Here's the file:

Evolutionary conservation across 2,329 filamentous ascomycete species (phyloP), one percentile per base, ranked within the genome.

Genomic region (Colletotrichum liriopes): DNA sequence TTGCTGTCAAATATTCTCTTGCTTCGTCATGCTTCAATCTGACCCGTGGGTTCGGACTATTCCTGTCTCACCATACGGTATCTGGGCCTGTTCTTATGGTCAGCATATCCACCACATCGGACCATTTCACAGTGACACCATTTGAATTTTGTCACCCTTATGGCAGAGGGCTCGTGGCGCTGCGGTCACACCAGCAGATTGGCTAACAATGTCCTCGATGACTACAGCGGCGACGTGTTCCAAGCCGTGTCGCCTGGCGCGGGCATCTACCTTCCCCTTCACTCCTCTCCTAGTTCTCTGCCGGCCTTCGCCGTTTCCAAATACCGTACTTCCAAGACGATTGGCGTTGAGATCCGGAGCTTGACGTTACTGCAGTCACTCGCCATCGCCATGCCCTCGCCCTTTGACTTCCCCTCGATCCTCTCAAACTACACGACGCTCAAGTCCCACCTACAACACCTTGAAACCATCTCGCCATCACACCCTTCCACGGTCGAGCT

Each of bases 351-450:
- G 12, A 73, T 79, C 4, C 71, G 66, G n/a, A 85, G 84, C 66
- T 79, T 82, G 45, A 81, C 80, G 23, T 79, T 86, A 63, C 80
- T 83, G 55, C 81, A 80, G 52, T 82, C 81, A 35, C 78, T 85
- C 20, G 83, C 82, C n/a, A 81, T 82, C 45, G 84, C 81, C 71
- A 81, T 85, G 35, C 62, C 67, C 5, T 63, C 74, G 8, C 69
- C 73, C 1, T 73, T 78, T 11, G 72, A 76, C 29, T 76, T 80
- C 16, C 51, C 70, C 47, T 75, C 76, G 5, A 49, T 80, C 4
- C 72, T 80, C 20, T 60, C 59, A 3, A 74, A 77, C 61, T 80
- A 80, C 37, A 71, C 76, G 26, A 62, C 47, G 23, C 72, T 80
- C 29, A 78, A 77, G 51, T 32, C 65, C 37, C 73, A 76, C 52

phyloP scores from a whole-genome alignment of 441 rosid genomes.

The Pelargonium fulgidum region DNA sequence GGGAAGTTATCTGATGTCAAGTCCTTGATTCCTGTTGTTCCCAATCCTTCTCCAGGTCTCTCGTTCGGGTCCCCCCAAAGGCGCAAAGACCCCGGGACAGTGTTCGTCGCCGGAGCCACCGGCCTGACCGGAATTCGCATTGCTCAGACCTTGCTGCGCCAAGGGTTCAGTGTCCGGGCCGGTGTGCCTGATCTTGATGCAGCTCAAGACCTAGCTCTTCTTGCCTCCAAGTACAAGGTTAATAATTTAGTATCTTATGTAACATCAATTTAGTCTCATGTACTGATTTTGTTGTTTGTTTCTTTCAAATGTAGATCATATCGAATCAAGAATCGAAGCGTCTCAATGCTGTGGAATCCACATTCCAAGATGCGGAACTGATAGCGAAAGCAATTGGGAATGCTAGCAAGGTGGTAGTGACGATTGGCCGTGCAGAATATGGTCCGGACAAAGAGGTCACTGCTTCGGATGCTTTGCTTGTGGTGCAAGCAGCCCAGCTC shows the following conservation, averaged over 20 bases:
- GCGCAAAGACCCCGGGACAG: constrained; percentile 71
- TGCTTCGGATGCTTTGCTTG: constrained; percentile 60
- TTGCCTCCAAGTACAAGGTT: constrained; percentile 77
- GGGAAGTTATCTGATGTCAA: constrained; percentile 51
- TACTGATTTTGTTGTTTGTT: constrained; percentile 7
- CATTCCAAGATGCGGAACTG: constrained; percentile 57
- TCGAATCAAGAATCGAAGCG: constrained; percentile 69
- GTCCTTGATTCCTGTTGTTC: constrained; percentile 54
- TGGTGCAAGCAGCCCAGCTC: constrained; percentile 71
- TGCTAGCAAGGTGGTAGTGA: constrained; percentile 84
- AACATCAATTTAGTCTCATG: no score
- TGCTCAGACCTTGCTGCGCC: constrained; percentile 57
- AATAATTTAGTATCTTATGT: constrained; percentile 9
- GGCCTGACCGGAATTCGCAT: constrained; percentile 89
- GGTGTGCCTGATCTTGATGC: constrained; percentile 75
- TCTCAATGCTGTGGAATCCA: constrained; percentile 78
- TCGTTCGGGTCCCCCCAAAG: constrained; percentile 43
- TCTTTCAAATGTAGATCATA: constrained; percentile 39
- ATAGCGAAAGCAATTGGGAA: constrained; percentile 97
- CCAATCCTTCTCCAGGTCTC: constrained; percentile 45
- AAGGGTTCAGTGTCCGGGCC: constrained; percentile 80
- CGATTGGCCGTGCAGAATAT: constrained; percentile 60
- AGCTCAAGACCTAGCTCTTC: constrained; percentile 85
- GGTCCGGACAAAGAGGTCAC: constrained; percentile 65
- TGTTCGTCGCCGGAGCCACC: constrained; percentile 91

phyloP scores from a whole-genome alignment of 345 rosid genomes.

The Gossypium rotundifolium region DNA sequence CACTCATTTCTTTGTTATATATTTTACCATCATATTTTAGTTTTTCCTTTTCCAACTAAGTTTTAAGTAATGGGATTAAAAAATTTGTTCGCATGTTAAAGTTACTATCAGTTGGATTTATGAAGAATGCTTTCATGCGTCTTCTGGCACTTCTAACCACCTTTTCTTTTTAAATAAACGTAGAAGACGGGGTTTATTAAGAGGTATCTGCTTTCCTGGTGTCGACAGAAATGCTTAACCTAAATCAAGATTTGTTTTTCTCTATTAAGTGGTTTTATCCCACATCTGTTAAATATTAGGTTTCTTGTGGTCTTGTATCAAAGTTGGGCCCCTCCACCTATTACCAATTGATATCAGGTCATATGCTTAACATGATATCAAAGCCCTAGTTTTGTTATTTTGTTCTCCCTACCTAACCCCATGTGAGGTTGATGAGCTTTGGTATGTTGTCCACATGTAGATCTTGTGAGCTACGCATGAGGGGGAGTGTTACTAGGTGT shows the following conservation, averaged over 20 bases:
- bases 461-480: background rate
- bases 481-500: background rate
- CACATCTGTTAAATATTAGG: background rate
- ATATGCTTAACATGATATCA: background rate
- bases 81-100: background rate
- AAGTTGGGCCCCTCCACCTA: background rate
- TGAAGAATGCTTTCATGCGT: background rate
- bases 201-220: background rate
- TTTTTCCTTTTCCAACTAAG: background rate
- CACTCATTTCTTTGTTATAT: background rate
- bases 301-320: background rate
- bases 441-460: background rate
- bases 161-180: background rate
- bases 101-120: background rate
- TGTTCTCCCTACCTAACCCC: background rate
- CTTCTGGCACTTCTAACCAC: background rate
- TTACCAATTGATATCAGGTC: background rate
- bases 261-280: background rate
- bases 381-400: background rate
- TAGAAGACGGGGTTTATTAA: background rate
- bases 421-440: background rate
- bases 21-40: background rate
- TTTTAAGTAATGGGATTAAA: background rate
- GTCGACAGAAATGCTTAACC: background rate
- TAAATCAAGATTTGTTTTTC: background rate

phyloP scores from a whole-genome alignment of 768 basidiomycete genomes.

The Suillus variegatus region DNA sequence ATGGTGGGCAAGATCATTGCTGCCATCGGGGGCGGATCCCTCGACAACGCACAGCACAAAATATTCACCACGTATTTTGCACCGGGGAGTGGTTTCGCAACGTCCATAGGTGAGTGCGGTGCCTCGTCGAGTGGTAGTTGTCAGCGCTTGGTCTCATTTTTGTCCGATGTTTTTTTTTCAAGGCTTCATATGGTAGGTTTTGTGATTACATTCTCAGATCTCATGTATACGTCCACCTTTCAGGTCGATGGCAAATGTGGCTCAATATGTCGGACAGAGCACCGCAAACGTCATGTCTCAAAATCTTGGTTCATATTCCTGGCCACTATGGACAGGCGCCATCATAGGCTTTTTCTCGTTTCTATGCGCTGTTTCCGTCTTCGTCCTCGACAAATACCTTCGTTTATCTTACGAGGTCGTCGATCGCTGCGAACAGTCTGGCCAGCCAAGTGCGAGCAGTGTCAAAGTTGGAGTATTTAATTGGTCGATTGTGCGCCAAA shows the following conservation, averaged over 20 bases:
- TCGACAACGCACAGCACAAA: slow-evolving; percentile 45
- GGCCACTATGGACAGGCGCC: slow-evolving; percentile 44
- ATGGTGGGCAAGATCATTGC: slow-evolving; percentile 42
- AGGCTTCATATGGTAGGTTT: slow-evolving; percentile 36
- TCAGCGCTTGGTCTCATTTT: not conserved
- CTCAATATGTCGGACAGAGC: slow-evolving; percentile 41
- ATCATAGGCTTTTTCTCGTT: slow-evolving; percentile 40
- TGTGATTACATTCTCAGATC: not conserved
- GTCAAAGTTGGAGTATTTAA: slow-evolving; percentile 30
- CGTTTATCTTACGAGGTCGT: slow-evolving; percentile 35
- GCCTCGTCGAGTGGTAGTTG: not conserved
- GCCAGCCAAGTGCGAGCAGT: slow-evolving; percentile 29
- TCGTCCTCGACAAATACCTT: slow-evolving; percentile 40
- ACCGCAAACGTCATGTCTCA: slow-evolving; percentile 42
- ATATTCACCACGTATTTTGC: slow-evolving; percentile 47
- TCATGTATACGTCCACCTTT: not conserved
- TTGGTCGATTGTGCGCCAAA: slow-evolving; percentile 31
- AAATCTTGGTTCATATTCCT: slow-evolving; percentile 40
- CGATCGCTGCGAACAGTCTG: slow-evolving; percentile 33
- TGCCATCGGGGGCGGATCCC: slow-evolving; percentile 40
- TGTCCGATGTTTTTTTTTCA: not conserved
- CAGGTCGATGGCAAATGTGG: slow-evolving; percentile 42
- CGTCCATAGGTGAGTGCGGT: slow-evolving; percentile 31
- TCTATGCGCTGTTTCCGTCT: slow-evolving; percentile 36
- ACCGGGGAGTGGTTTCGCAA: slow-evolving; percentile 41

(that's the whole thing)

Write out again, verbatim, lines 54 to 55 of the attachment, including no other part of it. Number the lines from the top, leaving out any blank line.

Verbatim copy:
- bases 441-460: background rate
- bases 161-180: background rate